Interpreting the Supreme Court’s two-year-old decision in favor of same-sex marriage as settling only one thing — a basic right to marry, the Texas Supreme Court ruled on Friday that the Justices left open a wide array of questions about what public benefits go with such marriages.
The state court, Texas’s highest court for civil cases, ordered a lower state court to decide whether gays and lesbians who work for the city of Houston and were married in other states to their partners are constitutionally entitled to benefits for their spouses.
Two city taxpayers in Houston sued three years ago to stop such benefits because, they contend, as devout Christians they regard homosexuality as a sin and do not want to subsidize such relationships. The city and its mayor are defending a decision to provide such benefits.
Since a deeply divided Supreme Court ruled in 2015 in the case of Obergefell v. Hodges that same-sex couples have an equal constitutional right, across the nation, to get married, the Justices have made only one follow-up decision on what that means for equal access to benefits provided by government.
In fact, that decision was issued just last Monday in an Arkansas case, declaring that a married lesbian couple has a right to have the name of both women listed as parents on the birth certificate of a child born to one of them. On Tuesday, the Justices agreed to explore the benefits question further, agreeing to decide in a Colorado case whether a state may constitutionally use its civil rights law to force a bakery to provide a cake for a gay wedding, when the baker has a religious objection to doing so.
The Texas state court mentioned both of those actions in footnotes, but it remarked that the willingness to take on the wedding cake case showed that neither one of the Justices’ rulings so far on same-sex marriage “provides the final word” on the “tangential question” of access to government benefits usually provided to married couples.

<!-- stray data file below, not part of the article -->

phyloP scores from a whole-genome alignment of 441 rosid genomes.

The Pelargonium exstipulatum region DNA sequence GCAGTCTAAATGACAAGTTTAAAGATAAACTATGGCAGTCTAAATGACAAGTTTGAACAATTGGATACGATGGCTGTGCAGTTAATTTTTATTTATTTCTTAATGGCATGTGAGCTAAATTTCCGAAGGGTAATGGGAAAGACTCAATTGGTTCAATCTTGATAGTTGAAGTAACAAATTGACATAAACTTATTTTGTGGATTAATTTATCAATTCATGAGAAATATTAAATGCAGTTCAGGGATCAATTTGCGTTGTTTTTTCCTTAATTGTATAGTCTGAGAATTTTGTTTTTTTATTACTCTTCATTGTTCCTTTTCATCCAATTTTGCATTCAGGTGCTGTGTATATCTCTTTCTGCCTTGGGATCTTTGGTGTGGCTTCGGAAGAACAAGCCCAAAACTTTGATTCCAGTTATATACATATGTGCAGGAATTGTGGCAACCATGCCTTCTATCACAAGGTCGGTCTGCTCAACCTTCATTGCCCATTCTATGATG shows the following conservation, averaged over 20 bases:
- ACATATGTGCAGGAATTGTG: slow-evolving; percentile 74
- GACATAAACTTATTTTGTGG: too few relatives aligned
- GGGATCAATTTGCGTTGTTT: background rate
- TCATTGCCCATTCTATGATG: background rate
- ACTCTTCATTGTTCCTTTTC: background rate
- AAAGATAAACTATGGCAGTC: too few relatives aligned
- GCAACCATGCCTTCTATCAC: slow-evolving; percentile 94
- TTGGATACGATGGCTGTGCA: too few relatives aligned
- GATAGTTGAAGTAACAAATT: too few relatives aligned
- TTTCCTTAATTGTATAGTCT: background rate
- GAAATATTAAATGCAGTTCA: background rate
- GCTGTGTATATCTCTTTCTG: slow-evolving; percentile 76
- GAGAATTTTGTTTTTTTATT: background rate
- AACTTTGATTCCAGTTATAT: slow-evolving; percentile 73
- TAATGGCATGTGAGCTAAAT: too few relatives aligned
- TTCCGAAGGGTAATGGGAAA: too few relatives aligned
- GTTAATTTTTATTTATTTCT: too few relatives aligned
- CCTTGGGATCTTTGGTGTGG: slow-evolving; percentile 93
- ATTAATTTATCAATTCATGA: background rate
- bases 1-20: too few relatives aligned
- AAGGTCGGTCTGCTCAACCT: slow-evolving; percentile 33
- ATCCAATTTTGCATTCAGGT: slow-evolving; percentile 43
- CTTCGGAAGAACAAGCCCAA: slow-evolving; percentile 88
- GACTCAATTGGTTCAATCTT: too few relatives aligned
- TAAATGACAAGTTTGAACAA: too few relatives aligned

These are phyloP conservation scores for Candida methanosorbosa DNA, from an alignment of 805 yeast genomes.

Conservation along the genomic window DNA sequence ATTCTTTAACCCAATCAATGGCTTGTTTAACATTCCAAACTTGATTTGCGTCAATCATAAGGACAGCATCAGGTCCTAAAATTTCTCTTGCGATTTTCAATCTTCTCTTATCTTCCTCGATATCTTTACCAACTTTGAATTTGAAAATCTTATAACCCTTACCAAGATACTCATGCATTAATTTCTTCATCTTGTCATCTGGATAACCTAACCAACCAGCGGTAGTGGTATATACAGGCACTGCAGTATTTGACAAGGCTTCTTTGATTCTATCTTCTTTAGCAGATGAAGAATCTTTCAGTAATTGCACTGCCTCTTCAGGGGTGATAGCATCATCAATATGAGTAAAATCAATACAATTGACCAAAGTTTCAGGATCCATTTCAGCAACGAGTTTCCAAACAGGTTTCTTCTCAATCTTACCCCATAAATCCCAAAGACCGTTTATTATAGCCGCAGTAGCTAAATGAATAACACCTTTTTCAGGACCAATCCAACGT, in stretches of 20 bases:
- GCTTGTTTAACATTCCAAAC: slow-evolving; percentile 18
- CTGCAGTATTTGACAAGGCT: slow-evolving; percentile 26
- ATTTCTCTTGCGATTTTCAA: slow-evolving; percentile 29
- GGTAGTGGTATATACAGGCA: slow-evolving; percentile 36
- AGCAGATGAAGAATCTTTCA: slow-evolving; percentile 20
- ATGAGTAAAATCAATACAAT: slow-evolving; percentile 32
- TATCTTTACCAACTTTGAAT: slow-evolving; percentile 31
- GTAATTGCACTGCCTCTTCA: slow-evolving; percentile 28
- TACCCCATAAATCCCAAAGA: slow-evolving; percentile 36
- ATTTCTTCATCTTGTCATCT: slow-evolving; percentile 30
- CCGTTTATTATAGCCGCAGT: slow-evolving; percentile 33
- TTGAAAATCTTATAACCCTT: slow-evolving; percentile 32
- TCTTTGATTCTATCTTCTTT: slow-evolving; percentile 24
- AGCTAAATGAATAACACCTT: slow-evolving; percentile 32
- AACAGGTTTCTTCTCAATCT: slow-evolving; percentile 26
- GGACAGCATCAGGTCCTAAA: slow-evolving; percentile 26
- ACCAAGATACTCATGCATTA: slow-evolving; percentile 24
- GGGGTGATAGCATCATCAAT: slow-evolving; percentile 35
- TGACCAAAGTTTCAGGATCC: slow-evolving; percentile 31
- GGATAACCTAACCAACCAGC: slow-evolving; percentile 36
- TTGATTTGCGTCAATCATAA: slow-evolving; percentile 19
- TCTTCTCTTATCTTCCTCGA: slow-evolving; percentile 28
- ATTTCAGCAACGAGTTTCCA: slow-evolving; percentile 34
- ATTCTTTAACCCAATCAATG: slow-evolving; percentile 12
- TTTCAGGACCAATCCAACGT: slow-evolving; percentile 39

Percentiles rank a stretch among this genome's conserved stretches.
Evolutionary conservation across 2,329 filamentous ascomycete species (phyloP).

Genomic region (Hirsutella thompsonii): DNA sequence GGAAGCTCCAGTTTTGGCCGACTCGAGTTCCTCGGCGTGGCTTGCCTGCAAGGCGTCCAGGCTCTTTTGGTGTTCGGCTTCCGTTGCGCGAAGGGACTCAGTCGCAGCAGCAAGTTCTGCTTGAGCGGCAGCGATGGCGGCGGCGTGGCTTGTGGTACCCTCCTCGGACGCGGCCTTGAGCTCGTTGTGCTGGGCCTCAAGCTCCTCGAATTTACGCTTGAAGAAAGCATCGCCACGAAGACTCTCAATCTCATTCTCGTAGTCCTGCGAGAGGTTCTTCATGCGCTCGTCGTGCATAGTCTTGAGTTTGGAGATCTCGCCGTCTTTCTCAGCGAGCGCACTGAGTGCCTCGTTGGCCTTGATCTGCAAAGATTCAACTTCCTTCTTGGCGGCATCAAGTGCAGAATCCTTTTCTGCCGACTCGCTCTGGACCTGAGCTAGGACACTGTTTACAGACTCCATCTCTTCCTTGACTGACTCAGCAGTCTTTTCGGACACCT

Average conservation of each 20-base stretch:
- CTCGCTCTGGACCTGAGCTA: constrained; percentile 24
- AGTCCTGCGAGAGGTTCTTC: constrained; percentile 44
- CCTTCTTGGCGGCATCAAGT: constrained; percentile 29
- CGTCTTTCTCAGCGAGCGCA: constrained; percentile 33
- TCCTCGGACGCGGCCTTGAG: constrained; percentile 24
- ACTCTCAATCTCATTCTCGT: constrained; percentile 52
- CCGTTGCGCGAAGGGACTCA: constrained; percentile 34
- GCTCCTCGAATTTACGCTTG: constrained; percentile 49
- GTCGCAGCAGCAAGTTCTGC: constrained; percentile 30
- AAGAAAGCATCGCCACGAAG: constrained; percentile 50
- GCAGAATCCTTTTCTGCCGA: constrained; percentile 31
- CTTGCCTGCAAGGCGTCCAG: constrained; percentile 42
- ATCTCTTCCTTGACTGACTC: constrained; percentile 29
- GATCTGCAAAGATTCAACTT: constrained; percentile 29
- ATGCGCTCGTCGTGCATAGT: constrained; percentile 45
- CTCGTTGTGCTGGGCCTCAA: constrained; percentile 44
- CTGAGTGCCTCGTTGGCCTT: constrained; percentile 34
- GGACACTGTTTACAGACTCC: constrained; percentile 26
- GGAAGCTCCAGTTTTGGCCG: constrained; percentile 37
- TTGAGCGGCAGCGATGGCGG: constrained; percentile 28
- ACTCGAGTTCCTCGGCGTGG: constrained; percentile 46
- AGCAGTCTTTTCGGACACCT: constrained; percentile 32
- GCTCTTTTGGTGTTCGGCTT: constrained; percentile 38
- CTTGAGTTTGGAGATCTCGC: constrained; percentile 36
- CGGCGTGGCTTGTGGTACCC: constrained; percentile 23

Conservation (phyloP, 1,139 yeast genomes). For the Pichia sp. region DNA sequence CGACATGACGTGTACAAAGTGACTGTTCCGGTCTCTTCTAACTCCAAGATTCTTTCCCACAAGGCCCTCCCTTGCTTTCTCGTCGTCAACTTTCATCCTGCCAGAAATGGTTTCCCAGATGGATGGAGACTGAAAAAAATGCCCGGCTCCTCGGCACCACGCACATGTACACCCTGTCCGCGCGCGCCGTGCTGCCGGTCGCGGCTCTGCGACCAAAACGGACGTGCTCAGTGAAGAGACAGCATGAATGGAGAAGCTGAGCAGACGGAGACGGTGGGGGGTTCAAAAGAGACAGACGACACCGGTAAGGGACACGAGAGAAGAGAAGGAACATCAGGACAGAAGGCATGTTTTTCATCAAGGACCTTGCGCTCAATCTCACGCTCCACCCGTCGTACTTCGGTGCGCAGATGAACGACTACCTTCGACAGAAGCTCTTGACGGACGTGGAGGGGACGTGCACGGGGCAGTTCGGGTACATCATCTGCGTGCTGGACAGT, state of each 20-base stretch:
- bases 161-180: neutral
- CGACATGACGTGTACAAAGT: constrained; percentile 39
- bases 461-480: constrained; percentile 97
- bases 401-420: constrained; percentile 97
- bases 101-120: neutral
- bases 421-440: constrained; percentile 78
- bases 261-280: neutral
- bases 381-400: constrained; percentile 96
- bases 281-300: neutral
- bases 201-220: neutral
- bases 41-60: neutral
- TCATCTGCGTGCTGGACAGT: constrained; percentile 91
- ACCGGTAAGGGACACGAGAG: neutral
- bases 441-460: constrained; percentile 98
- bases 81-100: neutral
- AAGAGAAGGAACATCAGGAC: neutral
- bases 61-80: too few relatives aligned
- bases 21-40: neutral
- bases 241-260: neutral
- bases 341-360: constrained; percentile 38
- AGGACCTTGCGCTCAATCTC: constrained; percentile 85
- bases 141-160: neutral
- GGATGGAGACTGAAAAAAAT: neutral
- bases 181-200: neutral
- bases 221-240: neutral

City officials started making married employee benefits available to gay and lesbian employees’ spouses in 2013, after the Supreme Court that year struck down the federal Defense of Marriage Act barring a wide array of federal benefits to couples whose same-sex marriages were legal in their home states. That ruling split the Justices 5-to-4, in the case of United States v. Windsor.
A federal appeals court later relied on the Windsor decision to bar enforcement of several state laws in Texas that denied state government marital benefits to same-sex couples, and those benefits have continued to be provided since then. However, in the new Texas Supreme Court ruling, that tribunal ruled that the appeals court ruling was not binding in Texas state courts on the constitutional issue at stake in the Houston city benefits case.
After reaching that conclusion, the Texas court then moved on to assess the scope of the right to marry as recognized by the Supreme Court’s Obergefell decision in 2015. That decision, the opinion declared, “did not hold that states must provide the same publicly funded benefits to all married persons” and did not rule, as the appeals court had, that the Texas law against such benefits was unconstitutional.
The state court declined, at this point, to rule itself on the just how far the Obergefell decision might reach on equal access to marital benefits, choosing to send that question to lower state courts. That issue had not been fully briefed as this case had reached the state’s highest court, it noted, so each side should have the opportunity to contest it in the next round in lower courts.
The court refused explicitly to instruct the lower courts on how they should interpret the Obergefell decision as it may – or may not – apply to access to public benefits.
There is a long tradition in U.S. constitutional law that state courts, like the federal courts, have the authority to rule on questions that arise under the national Constitution. But any such decision by a state court is subject to an appeal to the U.S. Supreme Court.
That option thus appears to be open to the city of Houston and its mayor.
Friday’s ruling, in the case of Pidgeon v. Mayor and City of Houston, apparently had the unanimous support of the nine-member state Supreme Court. It was written by Justice Jeffrey S. Boyd.